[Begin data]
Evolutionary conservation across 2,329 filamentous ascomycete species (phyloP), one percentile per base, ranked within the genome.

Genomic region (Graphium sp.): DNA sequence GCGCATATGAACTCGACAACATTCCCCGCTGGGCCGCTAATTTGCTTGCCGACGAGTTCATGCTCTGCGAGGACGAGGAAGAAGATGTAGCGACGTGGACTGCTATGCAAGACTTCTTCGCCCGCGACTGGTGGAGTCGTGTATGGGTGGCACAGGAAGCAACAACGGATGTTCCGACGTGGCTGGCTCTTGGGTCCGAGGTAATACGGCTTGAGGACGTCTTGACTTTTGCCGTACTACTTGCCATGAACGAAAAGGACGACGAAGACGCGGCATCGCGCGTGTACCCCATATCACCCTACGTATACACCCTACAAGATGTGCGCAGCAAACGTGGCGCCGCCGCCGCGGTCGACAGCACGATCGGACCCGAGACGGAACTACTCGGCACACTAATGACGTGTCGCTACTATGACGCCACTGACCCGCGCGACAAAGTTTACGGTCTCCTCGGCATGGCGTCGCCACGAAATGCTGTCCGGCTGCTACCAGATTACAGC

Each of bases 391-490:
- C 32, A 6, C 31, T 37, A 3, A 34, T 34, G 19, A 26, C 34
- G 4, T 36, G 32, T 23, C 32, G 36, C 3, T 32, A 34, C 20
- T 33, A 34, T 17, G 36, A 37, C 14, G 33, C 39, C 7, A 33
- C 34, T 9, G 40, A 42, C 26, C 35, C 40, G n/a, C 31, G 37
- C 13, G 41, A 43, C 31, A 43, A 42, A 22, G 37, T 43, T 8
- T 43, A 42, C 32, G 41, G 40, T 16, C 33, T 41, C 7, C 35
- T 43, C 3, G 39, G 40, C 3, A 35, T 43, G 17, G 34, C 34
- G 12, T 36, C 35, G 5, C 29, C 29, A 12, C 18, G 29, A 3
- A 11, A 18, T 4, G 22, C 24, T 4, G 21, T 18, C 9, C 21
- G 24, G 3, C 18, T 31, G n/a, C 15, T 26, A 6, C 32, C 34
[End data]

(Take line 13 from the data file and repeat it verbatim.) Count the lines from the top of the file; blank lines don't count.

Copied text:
- G 24, G 3, C 18, T 31, G n/a, C 15, T 26, A 6, C 32, C 34